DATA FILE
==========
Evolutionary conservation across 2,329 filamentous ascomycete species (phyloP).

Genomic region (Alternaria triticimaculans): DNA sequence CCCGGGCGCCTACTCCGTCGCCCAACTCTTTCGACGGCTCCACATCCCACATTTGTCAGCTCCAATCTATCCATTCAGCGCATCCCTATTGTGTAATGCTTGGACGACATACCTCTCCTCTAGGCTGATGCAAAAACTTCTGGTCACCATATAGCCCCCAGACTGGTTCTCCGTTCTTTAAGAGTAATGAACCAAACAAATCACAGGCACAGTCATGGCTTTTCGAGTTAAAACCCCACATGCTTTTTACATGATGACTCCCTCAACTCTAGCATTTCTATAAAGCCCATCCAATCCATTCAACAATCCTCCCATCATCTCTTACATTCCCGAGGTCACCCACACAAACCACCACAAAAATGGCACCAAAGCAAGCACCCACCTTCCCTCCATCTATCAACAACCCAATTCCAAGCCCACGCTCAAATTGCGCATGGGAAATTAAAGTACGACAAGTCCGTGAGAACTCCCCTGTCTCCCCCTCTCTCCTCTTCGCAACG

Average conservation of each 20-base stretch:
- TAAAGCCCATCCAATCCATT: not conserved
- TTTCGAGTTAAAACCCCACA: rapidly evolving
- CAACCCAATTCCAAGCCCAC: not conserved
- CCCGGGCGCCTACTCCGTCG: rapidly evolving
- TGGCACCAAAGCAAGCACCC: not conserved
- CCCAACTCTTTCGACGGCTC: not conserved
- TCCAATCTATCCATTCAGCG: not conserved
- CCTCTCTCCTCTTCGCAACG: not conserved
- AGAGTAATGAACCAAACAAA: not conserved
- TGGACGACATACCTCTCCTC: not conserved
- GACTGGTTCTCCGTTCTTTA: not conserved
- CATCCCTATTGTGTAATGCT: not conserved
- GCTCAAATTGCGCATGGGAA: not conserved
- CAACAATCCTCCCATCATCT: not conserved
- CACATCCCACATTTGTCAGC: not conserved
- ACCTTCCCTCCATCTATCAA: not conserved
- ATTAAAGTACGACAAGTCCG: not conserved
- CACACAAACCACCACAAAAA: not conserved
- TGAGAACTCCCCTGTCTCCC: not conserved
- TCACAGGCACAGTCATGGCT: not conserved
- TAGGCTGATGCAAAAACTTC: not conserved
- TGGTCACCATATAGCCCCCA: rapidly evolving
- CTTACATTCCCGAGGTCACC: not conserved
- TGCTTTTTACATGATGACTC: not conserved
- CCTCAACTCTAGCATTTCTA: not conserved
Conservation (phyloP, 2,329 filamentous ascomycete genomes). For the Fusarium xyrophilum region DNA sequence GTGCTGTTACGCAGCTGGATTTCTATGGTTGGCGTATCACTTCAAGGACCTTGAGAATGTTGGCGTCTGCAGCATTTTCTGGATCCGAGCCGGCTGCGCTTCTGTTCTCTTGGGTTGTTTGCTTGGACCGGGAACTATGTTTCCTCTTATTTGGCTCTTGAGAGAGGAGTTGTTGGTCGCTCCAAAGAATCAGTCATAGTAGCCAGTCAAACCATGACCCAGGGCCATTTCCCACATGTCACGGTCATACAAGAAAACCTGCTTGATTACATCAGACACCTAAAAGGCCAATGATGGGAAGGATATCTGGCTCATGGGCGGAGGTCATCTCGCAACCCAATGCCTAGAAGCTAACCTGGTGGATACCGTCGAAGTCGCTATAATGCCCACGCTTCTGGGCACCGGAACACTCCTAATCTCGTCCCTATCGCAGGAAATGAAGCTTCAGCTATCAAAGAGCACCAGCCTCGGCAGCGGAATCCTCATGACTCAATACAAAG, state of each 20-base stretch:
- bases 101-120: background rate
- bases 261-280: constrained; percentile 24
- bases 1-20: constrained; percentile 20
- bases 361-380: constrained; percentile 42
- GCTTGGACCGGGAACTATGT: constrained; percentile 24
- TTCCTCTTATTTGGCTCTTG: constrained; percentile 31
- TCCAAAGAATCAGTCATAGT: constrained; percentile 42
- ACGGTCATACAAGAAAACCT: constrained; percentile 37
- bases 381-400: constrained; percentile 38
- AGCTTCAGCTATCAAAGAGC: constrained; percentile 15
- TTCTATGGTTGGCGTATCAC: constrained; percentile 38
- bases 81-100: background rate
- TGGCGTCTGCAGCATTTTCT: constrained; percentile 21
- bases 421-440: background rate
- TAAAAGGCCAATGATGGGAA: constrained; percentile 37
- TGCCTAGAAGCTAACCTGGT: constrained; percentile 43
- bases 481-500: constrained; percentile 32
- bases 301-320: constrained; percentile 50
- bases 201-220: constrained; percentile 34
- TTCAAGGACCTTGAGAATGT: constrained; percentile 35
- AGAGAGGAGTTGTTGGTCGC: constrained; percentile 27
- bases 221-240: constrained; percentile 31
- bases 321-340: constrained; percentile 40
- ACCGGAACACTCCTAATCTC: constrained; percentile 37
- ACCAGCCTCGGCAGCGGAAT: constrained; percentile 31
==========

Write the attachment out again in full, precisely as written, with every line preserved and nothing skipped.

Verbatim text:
Evolutionary conservation across 2,329 filamentous ascomycete species (phyloP).

Genomic region (Alternaria triticimaculans): DNA sequence CCCGGGCGCCTACTCCGTCGCCCAACTCTTTCGACGGCTCCACATCCCACATTTGTCAGCTCCAATCTATCCATTCAGCGCATCCCTATTGTGTAATGCTTGGACGACATACCTCTCCTCTAGGCTGATGCAAAAACTTCTGGTCACCATATAGCCCCCAGACTGGTTCTCCGTTCTTTAAGAGTAATGAACCAAACAAATCACAGGCACAGTCATGGCTTTTCGAGTTAAAACCCCACATGCTTTTTACATGATGACTCCCTCAACTCTAGCATTTCTATAAAGCCCATCCAATCCATTCAACAATCCTCCCATCATCTCTTACATTCCCGAGGTCACCCACACAAACCACCACAAAAATGGCACCAAAGCAAGCACCCACCTTCCCTCCATCTATCAACAACCCAATTCCAAGCCCACGCTCAAATTGCGCATGGGAAATTAAAGTACGACAAGTCCGTGAGAACTCCCCTGTCTCCCCCTCTCTCCTCTTCGCAACG

Average conservation of each 20-base stretch:
- TAAAGCCCATCCAATCCATT: not conserved
- TTTCGAGTTAAAACCCCACA: rapidly evolving
- CAACCCAATTCCAAGCCCAC: not conserved
- CCCGGGCGCCTACTCCGTCG: rapidly evolving
- TGGCACCAAAGCAAGCACCC: not conserved
- CCCAACTCTTTCGACGGCTC: not conserved
- TCCAATCTATCCATTCAGCG: not conserved
- CCTCTCTCCTCTTCGCAACG: not conserved
- AGAGTAATGAACCAAACAAA: not conserved
- TGGACGACATACCTCTCCTC: not conserved
- GACTGGTTCTCCGTTCTTTA: not conserved
- CATCCCTATTGTGTAATGCT: not conserved
- GCTCAAATTGCGCATGGGAA: not conserved
- CAACAATCCTCCCATCATCT: not conserved
- CACATCCCACATTTGTCAGC: not conserved
- ACCTTCCCTCCATCTATCAA: not conserved
- ATTAAAGTACGACAAGTCCG: not conserved
- CACACAAACCACCACAAAAA: not conserved
- TGAGAACTCCCCTGTCTCCC: not conserved
- TCACAGGCACAGTCATGGCT: not conserved
- TAGGCTGATGCAAAAACTTC: not conserved
- TGGTCACCATATAGCCCCCA: rapidly evolving
- CTTACATTCCCGAGGTCACC: not conserved
- TGCTTTTTACATGATGACTC: not conserved
- CCTCAACTCTAGCATTTCTA: not conserved
Conservation (phyloP, 2,329 filamentous ascomycete genomes). For the Fusarium xyrophilum region DNA sequence GTGCTGTTACGCAGCTGGATTTCTATGGTTGGCGTATCACTTCAAGGACCTTGAGAATGTTGGCGTCTGCAGCATTTTCTGGATCCGAGCCGGCTGCGCTTCTGTTCTCTTGGGTTGTTTGCTTGGACCGGGAACTATGTTTCCTCTTATTTGGCTCTTGAGAGAGGAGTTGTTGGTCGCTCCAAAGAATCAGTCATAGTAGCCAGTCAAACCATGACCCAGGGCCATTTCCCACATGTCACGGTCATACAAGAAAACCTGCTTGATTACATCAGACACCTAAAAGGCCAATGATGGGAAGGATATCTGGCTCATGGGCGGAGGTCATCTCGCAACCCAATGCCTAGAAGCTAACCTGGTGGATACCGTCGAAGTCGCTATAATGCCCACGCTTCTGGGCACCGGAACACTCCTAATCTCGTCCCTATCGCAGGAAATGAAGCTTCAGCTATCAAAGAGCACCAGCCTCGGCAGCGGAATCCTCATGACTCAATACAAAG, state of each 20-base stretch:
- bases 101-120: background rate
- bases 261-280: constrained; percentile 24
- bases 1-20: constrained; percentile 20
- bases 361-380: constrained; percentile 42
- GCTTGGACCGGGAACTATGT: constrained; percentile 24
- TTCCTCTTATTTGGCTCTTG: constrained; percentile 31
- TCCAAAGAATCAGTCATAGT: constrained; percentile 42
- ACGGTCATACAAGAAAACCT: constrained; percentile 37
- bases 381-400: constrained; percentile 38
- AGCTTCAGCTATCAAAGAGC: constrained; percentile 15
- TTCTATGGTTGGCGTATCAC: constrained; percentile 38
- bases 81-100: background rate
- TGGCGTCTGCAGCATTTTCT: constrained; percentile 21
- bases 421-440: background rate
- TAAAAGGCCAATGATGGGAA: constrained; percentile 37
- TGCCTAGAAGCTAACCTGGT: constrained; percentile 43
- bases 481-500: constrained; percentile 32
- bases 301-320: constrained; percentile 50
- bases 201-220: constrained; percentile 34
- TTCAAGGACCTTGAGAATGT: constrained; percentile 35
- AGAGAGGAGTTGTTGGTCGC: constrained; percentile 27
- bases 221-240: constrained; percentile 31
- bases 321-340: constrained; percentile 40
- ACCGGAACACTCCTAATCTC: constrained; percentile 37
- ACCAGCCTCGGCAGCGGAAT: constrained; percentile 31